So I was a little bit surprised when about a year went by and I never saw any finished regulator photographs (I thought maybe I could get one to put on my wall for a drastically reduced ‘friend’ price). Why abandon the project? My answer to the question — his might be different — came from looking at the pieces he does finish and produce. Only part of Moses’ work has to do with identity, cognition, vision and experimentation. Part of it has to do with things like spending two years individually polishing and painting 23,000 9mm shell casings to make an enormous American flag:

This is the un-fun part of being Moses, but it is a part that helps produce the best pieces. It’s probably true that there are a few people who woke up one morning and thought, man, I should customize a car so that it’s just speakers — but to the best of my knowledge there is only one who got up, drank a cup of coffee, and taught himself to use a circular saw. What we see when we see finished pieces is not the record of that dedication and repetition — we don’t experience what it was like to buy buckets of spent shell casings from a sketchy dude in mid-Missouri — we see, instead, the result of that dedication. Much art is like this; One Art took years to write, and Whitman went through somewhere between six and nine whole-hearted revisions and republications of Leaves of Grass, which is curious because some of the poems make a pretty strong claim to have arisen directly from nature. The length and intricacy of these processes of revision and refinement is not cool: it’s anal retentive. As Monty Python pointed out, it’s certainly not a spectator sport.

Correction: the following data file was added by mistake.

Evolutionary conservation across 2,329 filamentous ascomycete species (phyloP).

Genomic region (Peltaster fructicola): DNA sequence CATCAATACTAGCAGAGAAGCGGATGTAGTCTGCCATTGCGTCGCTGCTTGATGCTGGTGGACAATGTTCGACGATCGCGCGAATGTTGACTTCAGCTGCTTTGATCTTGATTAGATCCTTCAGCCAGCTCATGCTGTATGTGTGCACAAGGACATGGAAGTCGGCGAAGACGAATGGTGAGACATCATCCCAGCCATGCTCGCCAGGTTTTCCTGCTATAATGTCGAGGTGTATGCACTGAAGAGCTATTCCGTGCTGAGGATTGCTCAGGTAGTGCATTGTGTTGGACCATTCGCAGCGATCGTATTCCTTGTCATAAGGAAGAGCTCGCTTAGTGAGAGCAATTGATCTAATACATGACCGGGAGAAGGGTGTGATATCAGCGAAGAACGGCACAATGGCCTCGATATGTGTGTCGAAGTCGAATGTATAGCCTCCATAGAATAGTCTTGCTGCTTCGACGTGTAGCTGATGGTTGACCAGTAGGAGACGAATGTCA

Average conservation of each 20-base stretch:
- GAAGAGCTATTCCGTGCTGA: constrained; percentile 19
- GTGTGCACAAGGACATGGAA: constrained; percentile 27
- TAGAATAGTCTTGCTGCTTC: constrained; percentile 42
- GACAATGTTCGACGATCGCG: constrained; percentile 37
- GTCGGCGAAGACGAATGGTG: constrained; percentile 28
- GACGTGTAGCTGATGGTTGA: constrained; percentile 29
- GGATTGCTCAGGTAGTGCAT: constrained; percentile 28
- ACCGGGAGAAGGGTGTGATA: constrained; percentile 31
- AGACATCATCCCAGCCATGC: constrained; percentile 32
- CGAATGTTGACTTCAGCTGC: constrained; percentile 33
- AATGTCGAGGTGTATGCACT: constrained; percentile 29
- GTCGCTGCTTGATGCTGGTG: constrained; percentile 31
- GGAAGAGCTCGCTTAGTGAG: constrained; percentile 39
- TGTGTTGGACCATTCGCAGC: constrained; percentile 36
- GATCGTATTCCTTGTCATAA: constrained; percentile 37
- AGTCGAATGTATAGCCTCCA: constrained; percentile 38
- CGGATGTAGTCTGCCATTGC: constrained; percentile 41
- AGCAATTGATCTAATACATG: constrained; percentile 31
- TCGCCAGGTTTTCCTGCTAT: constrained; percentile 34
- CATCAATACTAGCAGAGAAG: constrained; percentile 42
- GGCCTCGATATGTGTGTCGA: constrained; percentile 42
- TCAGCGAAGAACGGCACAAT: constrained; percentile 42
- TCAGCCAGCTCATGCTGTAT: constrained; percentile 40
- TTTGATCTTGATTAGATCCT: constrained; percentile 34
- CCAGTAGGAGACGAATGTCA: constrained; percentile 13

What I liked about the gas regulators was the way I encountered them — realizing that they’re art, finding them, navigating the city in order to find a spot to shoot them from — and none of this would have been particularly apparent in the finished piece. Making that experience apparent, like I did above by telling the story of the day, would distract from the gas regulators as objects, as something to look at. In a similar way, these entries have been as much about encountering, sifting through, accepting and rejecting poetic “materials” as they have been about the materials themselves — I’ve been trying to tell the story of the process. That story might influence your own process — I certainly took tips about how to make my own art from seeing Moses work — but it’s not likely to inspire you to jump in and do the work part (the unfun, anal, repetitive shell-polishing) that I do with the precise kinds of things that interest me.

That’s okay. The story of the process, and the experience of it, is valuable in its own right. It can result in you making art somewhere down the line, in the future, after you internalize this or respond negatively to it, after you measure all the speakers and cut the holes in the car. That’s why the lack of audience participation didn’t keep me awake at night: ars longa. But in the short term, this particular series is probably best ended with me finishing what I started by making my own poems. For me to do all the wandering and musing, and you to then polish all the words is a cheap way for me to see art I like without having to make it.

As such, we’ll finish next week with Products Wednesday. Cory will of course be welcome to buy anything he likes.